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Incapacity crisis looming as 97% in the South East leaving important decisions to chance

View profile for Caroline Johnstone
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A new report from Solicitors for the Elderly (SFE) and independent think tank, Centre for Future Studies, has revealed the UK is in danger of an incapacity crisis.  With the ever increasing number of those living with dementia combined with a high number of people not planning for the eventualities of the future Caroline Johnstone, Private Client Lawyer, here explains why this is inevitable unless people start taking action. 

The report, based on research conducted by the two organisations, shows that 75% of people in our region are worried about dementia and the consequences on their lives, but 80% have not spoken about, or even considered, how to prepare for making decisions on their medical or end of life care.

“We completely appreciate that these conversations are ones that people would rather avoid, as considering our own mortality or mental capacity is daunting and upsetting,” begins Caroline.  “We cannot stress enough though the importance of making these plans while you still can, to ensure that your wishes are heard and acted upon, instead of leading to a lengthy and costly battle for your loved ones.”

How does a Lasting Power of Attorney prepare for mental incapacity?

There are two different types of Lasting Power of Attorney (LPA); a Property and Affairs LPA and a Health and Wellbeing LPA.  “The Health and Wellbeing LPA is the focus of the research and report from the SFE, and refers to decisions regarding your health and social care, such as where you will live, day to day care, whether you wish to be an organ donor and consent to medical treatment,” continues Caroline. 

“While 71% of people would like a family member to make medical and care decisions on their behalf, it is concerning that 68% believe that their next of kin can automatically specify what they would have wanted if they lose mental capacity, which is incorrect.  Decisions of this nature are out of their hands without an LPA in place.”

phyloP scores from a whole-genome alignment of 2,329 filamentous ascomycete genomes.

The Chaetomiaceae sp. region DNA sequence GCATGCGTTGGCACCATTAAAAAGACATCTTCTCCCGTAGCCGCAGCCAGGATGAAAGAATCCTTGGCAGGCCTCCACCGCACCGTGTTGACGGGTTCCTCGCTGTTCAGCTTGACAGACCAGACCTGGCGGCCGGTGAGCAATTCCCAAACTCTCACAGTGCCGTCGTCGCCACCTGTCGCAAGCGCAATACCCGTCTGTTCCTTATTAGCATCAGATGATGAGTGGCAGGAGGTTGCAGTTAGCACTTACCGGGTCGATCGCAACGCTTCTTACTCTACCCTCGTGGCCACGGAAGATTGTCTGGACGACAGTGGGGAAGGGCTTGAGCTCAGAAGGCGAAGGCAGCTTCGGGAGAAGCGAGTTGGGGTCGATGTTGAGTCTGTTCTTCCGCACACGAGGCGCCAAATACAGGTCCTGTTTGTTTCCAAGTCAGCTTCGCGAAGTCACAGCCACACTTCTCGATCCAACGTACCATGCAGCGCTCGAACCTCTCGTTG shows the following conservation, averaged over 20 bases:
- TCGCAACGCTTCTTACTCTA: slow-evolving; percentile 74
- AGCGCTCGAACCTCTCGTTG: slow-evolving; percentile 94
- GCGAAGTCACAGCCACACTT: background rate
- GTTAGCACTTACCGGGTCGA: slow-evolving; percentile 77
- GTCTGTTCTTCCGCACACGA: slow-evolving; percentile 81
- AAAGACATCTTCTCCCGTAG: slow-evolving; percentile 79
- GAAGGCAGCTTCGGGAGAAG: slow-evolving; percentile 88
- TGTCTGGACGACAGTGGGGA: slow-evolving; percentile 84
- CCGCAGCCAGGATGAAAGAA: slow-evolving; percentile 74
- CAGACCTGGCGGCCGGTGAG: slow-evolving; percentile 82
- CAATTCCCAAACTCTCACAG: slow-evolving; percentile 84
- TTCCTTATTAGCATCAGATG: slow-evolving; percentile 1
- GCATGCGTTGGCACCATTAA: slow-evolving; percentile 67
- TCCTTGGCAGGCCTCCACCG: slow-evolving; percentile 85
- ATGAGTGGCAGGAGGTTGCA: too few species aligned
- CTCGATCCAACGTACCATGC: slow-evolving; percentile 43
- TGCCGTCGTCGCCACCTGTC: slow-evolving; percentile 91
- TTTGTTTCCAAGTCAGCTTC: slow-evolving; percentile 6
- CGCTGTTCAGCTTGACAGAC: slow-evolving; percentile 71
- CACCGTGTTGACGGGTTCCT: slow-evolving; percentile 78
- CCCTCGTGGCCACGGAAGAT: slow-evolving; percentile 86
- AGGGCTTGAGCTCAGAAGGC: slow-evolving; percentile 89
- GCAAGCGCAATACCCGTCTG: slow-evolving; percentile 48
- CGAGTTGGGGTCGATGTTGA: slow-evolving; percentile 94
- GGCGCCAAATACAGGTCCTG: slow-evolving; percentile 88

If a person is no longer able to make decisions for themselves, without an LPA their loved ones would need to apply to the Court of Protection for a Deputy to be appointed; a decision which is solely in the hands of the court and may not be the one you know your loved one would have wanted. 

“It is encouraging that LPAs are now beginning to have the attention that creating a Will has had over so many years,” concludes Caroline.  “A Will takes care of the division of an estate, so our physical assets, once we have passed away, but an LPA takes care of our health, welfare and finances while we are still alive.  By 2025, more than 13 million people who are at risk of mental incapacity will not be prepared.  This is a staggering figure and one that must be resolved by more of us having these conversations as none of us know what lies around the corner.”

If you are considering drafting an LPA, Caroline and the Private Client team can provide you with independent advice based on your own personal situation, and can explain the options available to you.  To book your appointment, contact Caroline or the team on 01329 222075 or email


This is for information purposes only and is no substitute for, and should not be interpreted as, legal advice.  All content was correct at the time of publishing and we cannot be held responsible for any changes that may invalidate this article.